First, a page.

About

EGIS (the European Group on Immunology of Sepsis) is a multidisciplinary group consisting of basic scientists, immunologists, infectious diseases and intensive care medicine specialists with a shared primary research interest in sepsis immunology. Our overarching goal is to develop and foster collaborative research by working in partnership with groups with similar interests, Medical and Scientific Societies, Academia and the Industry. Sepsis was recently redefined by the SEPSIS-3 task force as a life-threatening organ dysfunction caused by a dysregulated host response to infection.

Homeopathy for sepsis treatment

Submitted by irubio on Wed, 20.11.2019 - 09:34

Bavarian regional parlament has most recently voted for a large, long controversially debated homeopathy study for sepsis treatment, see link below (in German!). Seems like clinical sepsis research will not stagnate any longer…. and rather move backwards.

I. Rubio

ZEIT ONLINE: Bayerischer Landtag stimmt für umstrittene Homöopathie-Studie (7. Nov 2019)

Current gaps in sepsis immunology: new opportunities for translational research

Submitted by mleitner on Tue, 22.10.2019 - 13:21

Increasing evidence supports a central role of the immune system in sepsis, but the current view of how sepsis affects immunity, and vice versa, is still rudimentary. The European Group on Immunology of Sepsis has identified major gaps that should be addressed with high priority, such as understanding how immunological alterations predispose to sepsis, key aspects of the immunopathological events during sepsis, and the long-term consequences of sepsis on patient's immunity.

MOOC Innate Immunity - A new free online course of the Institut Pasteur

Submitted by mleitner on Mon, 14.10.2019 - 09:34

This MOOC is aimed to offer the most up-dated information on the cellular and molecular players of innate immunity, and on the mechanisms that lead to the elimination of the pathogens, of either bacterial, viral, fungal or parasitic origin. Accordingly, strategies of the pathogens against the innate immune system are described. The fact that innate immunity is under influence of the genetic evolution, and the microbiota is addressed as well as its crosstalk with the nervous system. Its links with adaptive immunity is also presented.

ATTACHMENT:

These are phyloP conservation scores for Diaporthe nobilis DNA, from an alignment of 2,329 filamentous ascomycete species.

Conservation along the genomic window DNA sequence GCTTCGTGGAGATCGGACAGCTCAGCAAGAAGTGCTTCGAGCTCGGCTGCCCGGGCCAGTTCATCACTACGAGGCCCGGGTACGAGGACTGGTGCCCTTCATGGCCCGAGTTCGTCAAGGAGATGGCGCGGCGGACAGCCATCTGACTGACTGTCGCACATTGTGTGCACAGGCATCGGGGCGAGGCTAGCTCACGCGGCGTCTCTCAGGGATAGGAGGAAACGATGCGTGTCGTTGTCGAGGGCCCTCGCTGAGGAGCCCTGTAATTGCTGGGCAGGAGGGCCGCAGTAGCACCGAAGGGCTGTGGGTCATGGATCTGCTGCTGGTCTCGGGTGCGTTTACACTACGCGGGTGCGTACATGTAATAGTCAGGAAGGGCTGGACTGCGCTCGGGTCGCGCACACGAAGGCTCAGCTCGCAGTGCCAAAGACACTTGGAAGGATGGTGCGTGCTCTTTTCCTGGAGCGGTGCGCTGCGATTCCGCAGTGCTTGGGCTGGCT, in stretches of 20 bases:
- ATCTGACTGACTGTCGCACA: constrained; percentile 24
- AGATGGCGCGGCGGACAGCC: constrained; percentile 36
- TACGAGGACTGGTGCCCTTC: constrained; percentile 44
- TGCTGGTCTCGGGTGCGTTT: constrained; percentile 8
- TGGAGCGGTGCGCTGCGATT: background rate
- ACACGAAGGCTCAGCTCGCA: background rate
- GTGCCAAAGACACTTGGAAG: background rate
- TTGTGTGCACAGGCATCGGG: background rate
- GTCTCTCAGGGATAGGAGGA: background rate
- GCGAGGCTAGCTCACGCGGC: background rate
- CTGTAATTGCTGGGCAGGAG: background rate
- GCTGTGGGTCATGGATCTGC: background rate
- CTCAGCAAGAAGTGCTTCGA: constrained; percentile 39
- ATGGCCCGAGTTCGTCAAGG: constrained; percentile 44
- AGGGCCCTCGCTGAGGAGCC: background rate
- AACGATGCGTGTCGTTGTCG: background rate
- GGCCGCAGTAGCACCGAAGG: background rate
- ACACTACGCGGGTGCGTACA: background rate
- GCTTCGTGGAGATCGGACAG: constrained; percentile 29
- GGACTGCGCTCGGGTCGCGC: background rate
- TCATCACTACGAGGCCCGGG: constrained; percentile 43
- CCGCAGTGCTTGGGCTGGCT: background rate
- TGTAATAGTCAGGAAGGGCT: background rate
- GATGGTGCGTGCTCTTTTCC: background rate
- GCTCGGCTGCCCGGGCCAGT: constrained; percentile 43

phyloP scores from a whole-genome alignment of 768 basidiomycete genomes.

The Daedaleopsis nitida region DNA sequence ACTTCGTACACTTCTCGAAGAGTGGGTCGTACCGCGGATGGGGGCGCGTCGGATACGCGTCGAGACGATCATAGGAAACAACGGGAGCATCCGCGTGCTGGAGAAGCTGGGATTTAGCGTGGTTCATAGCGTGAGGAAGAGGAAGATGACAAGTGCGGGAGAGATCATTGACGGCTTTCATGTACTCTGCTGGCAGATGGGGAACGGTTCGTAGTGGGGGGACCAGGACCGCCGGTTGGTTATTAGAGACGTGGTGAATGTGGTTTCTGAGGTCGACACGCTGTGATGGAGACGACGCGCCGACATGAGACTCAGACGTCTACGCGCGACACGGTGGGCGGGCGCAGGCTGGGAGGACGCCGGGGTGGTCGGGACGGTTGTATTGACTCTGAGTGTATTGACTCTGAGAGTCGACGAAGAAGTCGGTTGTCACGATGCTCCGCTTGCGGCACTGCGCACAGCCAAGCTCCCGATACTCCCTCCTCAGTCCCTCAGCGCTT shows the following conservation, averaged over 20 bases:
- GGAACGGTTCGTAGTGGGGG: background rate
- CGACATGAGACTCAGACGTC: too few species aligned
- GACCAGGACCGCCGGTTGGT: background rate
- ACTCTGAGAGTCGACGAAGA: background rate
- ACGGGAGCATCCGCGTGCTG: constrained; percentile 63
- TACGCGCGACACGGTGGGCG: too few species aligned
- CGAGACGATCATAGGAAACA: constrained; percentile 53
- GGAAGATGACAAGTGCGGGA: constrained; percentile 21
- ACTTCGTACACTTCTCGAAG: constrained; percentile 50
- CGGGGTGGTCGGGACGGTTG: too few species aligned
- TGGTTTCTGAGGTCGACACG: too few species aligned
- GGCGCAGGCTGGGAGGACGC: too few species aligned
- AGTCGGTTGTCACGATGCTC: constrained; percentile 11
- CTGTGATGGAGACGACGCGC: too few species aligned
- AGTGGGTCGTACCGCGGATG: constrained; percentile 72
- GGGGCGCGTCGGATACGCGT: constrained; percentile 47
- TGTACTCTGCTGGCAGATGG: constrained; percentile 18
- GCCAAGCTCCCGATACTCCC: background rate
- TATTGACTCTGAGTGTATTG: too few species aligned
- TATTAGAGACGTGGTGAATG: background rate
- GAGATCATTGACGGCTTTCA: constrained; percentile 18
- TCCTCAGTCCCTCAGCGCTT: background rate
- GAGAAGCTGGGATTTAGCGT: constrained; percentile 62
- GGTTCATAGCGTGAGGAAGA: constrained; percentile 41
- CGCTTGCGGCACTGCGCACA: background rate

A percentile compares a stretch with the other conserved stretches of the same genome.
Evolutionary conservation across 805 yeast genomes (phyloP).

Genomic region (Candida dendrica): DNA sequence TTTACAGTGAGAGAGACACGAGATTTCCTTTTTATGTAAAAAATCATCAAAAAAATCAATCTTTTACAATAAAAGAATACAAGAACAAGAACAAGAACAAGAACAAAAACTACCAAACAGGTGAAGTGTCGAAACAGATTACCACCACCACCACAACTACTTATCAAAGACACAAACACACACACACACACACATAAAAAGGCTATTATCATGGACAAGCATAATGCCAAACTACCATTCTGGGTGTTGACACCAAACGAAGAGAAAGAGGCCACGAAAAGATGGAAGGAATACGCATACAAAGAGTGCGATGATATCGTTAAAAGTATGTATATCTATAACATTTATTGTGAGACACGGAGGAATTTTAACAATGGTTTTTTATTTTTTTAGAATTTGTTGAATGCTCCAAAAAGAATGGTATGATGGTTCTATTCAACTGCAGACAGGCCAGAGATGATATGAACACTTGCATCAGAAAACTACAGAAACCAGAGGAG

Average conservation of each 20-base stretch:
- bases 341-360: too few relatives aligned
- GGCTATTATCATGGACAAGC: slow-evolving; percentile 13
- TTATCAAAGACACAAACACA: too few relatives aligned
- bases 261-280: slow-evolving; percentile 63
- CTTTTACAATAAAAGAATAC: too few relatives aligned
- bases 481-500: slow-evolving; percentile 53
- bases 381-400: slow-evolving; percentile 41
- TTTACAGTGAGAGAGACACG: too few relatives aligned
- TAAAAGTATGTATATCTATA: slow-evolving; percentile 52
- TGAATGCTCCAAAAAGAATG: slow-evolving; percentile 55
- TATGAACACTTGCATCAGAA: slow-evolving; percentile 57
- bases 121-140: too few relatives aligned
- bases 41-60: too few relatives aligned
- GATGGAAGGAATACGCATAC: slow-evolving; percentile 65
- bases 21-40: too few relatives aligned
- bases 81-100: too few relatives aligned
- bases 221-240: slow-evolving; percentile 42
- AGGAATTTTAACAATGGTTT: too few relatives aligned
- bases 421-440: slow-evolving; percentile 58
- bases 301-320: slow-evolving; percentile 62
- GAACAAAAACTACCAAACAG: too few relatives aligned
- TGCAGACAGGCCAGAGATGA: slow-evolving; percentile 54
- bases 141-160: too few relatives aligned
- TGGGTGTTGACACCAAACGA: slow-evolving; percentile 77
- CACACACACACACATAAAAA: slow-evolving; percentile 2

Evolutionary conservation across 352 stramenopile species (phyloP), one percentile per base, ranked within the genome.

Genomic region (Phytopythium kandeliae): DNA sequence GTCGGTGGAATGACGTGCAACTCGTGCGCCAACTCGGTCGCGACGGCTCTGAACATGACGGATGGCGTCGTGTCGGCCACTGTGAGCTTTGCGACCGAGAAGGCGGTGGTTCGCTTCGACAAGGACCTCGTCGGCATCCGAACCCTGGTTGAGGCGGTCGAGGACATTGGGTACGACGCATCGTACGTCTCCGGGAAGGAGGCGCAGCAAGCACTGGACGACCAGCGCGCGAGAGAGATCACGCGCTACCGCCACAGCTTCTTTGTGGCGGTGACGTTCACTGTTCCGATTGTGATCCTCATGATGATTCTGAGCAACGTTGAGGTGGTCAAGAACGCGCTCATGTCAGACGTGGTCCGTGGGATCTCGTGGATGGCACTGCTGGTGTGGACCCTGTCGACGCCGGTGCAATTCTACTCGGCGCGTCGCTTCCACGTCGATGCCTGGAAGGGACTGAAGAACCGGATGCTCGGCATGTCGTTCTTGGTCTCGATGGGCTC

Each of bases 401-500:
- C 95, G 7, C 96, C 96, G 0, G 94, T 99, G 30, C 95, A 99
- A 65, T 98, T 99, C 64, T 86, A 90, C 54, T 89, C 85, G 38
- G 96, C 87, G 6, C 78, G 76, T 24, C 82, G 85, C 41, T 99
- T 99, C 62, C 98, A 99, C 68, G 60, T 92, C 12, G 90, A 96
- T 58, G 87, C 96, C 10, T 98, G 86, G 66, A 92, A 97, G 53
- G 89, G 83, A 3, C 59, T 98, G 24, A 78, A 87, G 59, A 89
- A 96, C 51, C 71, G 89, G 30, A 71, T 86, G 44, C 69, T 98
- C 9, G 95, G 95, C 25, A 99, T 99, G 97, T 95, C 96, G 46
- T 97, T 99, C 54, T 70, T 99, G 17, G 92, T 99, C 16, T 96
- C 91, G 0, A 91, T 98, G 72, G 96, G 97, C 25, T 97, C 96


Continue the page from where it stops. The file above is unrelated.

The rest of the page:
Call for participation - Frontiers in Immunology

Submitted by mleitner on Fri, 23.08.2019 - 09:47

The long-term consequences of sepsis on the immune system are currently only scarcely understood. Aiming to promote research on this critical gap, EGIS member Dr. Florian Uhle, together with the journal “Frontiers in Immunology” initiated the research topic “Long-term Consequences of Sepsis and Severe Trauma on Innate and Adaptive Immunity”.

The topic accepts manuscript submission until 16th February 2020. Vladimir Badovinac (Iowa City, USA) and Thomas Griffith (St. Paul, USA), both eminent researcher from the field, serve as further guest editors.

ImmuneRegulation: a web-based tool for identifying human immune regulatory elements

Submitted by mleitner on Mon, 24.06.2019 - 09:22

This paper by Kalayci et al. describes an interesting, new, and freely accessible web-based tool for the identification of human genes/proteins involved in disease-associated immune regulation. This might be useful also to research on the immunology of sepsis.

Characterizing the immunophenotypes of lymphopenic community-acquired pneumonia

Submitted by mleitner on Thu, 18.04.2019 - 09:44
Community-acquired pneumonia (CAP) is the leading cause of sepsis. Whereas the host response has been analyzed regarding innate immunity and inflammatory response, adaptive immunity remained largely unexplored. Méndez et al. aimed to contribute to detailed immunoprofiling in CAP by evaluating the host's adaptive immunity.

Macrophage activation-like syndrome in sepsis

Submitted by mleitner on Tue, 02.04.2019 - 10:44
Kyriazopoulou E et al. Macrophage activation-like syndrome: an immunological entity associated with rapid progression to death in sepsis (2017) BMC Medicine 15: 172 This study by the Hellenic Sepsis Study Group investigated the frequency of macrophage activation-like syndrome (MALS) and explored biomarkers of diagnosis and prognosis. Results show that MALS is an independent life-threatening entity in sepsis. Ferritin measurements can provide early diagnosis of MALS and may allow for specific treatment.